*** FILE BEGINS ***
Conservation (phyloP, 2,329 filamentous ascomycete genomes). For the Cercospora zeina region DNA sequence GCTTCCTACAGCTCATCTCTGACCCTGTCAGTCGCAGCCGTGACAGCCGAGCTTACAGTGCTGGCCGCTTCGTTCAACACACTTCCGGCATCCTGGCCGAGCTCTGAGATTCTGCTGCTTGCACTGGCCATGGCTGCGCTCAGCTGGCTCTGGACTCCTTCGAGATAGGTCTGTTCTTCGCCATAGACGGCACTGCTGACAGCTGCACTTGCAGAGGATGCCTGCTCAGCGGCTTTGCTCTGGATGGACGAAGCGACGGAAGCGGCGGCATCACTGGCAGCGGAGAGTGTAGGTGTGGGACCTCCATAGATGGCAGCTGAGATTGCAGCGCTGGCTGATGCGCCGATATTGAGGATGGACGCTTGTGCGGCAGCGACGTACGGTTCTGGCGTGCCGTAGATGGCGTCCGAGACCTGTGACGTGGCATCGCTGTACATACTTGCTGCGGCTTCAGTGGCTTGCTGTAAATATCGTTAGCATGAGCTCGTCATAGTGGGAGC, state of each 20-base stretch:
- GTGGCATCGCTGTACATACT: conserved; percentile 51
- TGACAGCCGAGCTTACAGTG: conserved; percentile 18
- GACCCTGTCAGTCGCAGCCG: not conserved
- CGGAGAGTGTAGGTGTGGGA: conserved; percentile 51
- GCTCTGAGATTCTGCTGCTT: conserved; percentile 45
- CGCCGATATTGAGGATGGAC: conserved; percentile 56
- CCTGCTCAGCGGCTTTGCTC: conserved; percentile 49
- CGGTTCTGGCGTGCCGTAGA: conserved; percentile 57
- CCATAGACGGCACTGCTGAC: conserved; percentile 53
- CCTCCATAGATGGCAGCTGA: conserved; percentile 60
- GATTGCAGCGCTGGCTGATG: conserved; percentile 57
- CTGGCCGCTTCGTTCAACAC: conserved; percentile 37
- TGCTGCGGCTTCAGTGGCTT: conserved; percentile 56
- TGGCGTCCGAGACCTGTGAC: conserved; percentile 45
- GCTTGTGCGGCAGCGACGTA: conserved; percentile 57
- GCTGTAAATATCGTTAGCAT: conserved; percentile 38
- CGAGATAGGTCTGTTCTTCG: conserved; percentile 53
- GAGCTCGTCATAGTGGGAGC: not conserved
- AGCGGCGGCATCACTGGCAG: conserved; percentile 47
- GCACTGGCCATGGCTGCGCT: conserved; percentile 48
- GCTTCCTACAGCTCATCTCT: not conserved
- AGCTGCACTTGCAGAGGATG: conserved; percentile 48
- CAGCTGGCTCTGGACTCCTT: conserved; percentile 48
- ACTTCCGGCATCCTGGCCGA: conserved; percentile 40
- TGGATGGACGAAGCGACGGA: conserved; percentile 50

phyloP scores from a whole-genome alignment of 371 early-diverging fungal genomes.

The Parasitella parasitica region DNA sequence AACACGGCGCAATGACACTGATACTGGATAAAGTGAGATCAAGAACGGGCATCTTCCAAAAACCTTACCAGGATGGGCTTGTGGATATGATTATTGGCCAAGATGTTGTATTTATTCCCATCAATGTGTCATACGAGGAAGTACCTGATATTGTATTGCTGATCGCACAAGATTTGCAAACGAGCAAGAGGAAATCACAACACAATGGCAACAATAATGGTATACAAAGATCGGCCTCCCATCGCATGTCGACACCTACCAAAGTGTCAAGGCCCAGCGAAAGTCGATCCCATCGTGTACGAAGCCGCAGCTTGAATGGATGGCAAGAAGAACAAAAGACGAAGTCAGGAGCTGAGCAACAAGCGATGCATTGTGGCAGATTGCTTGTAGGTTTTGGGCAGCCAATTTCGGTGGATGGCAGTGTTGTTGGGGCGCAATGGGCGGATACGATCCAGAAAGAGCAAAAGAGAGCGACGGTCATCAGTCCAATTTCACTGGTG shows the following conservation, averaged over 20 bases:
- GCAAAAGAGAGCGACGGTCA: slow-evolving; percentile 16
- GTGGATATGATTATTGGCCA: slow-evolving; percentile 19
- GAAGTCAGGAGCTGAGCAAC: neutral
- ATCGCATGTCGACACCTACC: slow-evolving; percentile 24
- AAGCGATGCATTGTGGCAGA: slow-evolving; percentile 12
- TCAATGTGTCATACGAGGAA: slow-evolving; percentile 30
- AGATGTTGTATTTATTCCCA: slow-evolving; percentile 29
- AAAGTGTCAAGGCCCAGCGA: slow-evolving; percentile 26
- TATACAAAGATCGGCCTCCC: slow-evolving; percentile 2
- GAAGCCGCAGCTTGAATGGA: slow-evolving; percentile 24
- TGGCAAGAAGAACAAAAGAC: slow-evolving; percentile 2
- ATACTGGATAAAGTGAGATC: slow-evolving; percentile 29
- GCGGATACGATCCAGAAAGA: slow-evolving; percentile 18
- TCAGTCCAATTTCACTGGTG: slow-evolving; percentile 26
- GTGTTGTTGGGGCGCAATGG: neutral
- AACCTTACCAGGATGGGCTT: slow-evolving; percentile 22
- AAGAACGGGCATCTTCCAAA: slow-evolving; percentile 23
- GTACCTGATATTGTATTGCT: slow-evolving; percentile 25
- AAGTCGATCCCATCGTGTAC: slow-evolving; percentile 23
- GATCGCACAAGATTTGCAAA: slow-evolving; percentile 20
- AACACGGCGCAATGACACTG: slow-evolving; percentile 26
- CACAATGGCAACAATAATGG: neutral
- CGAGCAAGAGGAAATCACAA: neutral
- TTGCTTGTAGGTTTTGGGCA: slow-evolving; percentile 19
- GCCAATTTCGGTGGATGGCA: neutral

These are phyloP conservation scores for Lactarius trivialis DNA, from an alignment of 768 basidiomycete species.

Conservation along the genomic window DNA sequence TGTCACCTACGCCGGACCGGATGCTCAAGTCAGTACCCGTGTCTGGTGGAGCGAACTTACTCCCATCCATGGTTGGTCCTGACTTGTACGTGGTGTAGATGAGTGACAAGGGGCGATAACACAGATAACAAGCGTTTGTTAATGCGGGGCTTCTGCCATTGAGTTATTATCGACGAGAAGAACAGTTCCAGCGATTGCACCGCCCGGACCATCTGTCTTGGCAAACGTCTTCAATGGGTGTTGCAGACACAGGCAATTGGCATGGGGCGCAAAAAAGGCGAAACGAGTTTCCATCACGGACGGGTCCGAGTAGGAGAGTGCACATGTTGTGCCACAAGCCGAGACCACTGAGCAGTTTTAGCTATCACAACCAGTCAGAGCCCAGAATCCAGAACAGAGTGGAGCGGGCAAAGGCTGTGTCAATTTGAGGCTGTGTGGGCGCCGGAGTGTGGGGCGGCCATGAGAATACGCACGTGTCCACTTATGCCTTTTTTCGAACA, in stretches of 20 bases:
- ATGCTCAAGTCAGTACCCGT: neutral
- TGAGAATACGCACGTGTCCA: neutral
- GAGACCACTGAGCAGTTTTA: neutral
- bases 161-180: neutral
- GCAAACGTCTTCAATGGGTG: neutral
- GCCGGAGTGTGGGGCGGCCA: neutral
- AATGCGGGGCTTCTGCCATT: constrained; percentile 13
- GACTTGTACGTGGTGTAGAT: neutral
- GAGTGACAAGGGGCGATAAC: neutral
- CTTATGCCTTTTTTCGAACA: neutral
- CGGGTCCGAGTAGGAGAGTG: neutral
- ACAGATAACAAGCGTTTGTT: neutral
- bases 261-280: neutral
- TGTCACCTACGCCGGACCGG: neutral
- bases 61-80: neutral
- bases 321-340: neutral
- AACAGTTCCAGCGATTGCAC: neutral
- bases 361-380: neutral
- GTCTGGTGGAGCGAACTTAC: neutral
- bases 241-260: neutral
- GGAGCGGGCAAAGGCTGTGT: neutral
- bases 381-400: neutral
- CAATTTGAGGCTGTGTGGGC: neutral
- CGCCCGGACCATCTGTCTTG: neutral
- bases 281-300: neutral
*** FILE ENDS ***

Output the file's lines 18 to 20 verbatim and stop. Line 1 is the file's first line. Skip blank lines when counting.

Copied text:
- CGAGATAGGTCTGTTCTTCG: conserved; percentile 53
- GAGCTCGTCATAGTGGGAGC: not conserved
- AGCGGCGGCATCACTGGCAG: conserved; percentile 47